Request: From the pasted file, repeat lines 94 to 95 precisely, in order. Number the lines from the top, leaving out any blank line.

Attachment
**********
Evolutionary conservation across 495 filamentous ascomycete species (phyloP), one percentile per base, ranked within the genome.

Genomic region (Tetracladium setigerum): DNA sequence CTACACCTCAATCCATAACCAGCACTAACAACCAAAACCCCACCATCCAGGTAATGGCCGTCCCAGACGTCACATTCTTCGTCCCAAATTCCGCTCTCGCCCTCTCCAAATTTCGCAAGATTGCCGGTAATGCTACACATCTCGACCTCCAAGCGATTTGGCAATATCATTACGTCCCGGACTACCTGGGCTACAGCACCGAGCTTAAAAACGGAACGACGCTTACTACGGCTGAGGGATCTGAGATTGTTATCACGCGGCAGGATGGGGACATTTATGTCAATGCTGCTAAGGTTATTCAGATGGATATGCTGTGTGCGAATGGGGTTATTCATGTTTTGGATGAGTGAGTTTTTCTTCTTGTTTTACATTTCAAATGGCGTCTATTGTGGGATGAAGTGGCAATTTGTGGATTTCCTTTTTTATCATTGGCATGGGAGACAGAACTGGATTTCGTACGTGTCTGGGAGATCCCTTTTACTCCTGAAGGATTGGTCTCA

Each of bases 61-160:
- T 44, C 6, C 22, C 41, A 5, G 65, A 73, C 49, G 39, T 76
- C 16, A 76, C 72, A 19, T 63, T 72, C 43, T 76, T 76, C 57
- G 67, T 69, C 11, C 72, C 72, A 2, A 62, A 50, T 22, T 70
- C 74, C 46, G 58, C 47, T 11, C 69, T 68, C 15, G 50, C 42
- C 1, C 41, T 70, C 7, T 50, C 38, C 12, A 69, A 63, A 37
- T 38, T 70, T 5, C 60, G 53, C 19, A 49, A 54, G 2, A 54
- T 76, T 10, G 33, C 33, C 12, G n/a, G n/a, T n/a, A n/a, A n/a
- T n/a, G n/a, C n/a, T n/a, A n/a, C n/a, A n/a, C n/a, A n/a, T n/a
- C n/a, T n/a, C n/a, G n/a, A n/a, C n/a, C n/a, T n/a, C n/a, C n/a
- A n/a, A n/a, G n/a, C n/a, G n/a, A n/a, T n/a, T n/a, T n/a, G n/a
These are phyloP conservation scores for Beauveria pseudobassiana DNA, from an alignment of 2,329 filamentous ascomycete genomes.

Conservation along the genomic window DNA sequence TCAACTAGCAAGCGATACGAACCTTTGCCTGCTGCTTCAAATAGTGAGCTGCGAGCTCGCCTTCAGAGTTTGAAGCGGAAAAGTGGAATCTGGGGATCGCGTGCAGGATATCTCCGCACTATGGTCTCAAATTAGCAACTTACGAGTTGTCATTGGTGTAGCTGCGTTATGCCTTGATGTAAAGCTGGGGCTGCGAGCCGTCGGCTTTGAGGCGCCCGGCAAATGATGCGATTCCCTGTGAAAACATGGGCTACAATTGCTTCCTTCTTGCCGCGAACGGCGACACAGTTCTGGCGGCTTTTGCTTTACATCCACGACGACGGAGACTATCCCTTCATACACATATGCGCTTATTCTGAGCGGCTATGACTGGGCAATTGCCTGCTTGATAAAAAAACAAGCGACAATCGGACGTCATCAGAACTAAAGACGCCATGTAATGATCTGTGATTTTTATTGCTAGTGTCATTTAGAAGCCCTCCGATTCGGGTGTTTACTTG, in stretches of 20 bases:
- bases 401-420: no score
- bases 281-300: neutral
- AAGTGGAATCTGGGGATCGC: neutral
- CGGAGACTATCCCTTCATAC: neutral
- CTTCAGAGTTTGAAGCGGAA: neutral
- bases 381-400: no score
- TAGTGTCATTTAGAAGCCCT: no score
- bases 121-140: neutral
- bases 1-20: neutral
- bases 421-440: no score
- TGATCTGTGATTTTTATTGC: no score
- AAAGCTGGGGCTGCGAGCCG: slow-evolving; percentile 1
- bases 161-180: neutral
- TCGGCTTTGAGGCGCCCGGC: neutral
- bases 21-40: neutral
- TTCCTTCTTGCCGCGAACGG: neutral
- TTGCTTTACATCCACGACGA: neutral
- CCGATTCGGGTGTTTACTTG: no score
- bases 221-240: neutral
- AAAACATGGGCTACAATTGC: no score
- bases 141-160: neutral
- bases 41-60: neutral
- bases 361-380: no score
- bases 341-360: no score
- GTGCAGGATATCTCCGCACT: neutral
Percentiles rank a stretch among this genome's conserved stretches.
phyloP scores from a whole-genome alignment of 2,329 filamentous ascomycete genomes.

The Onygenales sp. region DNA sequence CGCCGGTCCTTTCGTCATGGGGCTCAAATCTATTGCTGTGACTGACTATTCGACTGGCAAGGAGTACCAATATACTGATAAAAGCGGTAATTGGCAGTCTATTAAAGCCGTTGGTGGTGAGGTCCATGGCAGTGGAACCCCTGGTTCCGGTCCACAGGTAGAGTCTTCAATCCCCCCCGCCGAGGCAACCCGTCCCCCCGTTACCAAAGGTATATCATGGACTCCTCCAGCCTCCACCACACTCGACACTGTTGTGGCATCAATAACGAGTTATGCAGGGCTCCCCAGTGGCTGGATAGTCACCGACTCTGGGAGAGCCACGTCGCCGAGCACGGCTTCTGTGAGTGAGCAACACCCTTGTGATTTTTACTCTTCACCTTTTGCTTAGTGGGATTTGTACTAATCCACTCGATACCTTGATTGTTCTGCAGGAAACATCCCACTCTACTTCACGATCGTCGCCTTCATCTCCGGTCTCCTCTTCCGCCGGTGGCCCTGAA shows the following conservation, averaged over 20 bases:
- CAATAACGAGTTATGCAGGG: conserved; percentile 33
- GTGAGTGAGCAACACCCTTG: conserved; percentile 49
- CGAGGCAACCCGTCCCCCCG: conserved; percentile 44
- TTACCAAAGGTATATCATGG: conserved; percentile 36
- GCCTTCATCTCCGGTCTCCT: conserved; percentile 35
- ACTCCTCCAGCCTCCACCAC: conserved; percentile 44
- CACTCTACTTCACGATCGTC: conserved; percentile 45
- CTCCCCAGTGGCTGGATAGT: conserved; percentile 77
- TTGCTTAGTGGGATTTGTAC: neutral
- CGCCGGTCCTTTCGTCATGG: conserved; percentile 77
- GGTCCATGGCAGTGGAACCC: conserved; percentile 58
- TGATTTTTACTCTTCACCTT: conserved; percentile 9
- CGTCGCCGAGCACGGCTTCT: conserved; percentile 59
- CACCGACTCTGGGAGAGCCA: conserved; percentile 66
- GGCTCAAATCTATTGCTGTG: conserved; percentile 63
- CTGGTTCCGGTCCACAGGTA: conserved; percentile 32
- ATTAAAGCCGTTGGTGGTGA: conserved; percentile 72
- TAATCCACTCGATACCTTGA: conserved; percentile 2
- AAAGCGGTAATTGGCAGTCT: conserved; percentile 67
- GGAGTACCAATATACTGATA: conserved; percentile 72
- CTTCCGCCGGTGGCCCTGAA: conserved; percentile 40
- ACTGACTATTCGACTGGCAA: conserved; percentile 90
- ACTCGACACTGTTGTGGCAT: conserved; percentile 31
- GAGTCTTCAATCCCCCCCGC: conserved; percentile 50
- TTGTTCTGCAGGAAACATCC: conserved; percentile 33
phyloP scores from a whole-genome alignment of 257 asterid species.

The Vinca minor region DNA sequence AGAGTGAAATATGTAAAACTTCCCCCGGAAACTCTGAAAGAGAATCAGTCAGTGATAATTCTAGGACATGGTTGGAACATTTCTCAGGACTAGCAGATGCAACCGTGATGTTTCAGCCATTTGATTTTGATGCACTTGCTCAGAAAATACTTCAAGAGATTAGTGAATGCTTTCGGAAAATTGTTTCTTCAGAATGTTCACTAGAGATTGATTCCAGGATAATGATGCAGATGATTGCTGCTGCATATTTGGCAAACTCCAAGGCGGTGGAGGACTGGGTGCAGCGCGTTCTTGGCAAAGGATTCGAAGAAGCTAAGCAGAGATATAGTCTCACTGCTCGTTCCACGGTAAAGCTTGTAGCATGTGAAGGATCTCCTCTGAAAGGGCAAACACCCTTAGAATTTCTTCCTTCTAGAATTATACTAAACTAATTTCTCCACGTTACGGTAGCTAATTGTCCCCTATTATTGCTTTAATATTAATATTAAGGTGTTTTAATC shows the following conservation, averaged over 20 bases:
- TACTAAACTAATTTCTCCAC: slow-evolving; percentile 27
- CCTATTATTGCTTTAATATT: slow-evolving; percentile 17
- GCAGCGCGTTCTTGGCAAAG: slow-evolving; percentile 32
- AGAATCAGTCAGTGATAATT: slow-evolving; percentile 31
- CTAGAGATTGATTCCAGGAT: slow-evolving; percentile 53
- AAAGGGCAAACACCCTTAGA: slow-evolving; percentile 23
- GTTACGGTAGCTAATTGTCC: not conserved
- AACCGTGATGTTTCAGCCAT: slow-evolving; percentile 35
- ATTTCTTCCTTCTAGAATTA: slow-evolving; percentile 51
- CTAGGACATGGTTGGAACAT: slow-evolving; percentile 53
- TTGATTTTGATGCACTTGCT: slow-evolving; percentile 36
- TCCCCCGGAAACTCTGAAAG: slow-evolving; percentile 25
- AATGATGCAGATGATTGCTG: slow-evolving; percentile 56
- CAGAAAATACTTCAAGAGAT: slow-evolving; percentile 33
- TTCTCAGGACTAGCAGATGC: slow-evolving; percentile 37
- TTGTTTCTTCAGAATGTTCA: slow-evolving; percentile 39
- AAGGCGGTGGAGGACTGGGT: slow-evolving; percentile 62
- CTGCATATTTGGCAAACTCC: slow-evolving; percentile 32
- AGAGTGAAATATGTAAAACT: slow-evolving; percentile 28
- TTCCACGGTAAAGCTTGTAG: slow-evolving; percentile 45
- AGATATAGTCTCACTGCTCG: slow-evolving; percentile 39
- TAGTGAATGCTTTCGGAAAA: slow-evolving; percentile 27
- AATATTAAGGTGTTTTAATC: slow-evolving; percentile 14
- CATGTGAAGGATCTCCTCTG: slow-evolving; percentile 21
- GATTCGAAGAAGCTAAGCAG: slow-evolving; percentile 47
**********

- CATGTGAAGGATCTCCTCTG: slow-evolving; percentile 21
- GATTCGAAGAAGCTAAGCAG: slow-evolving; percentile 47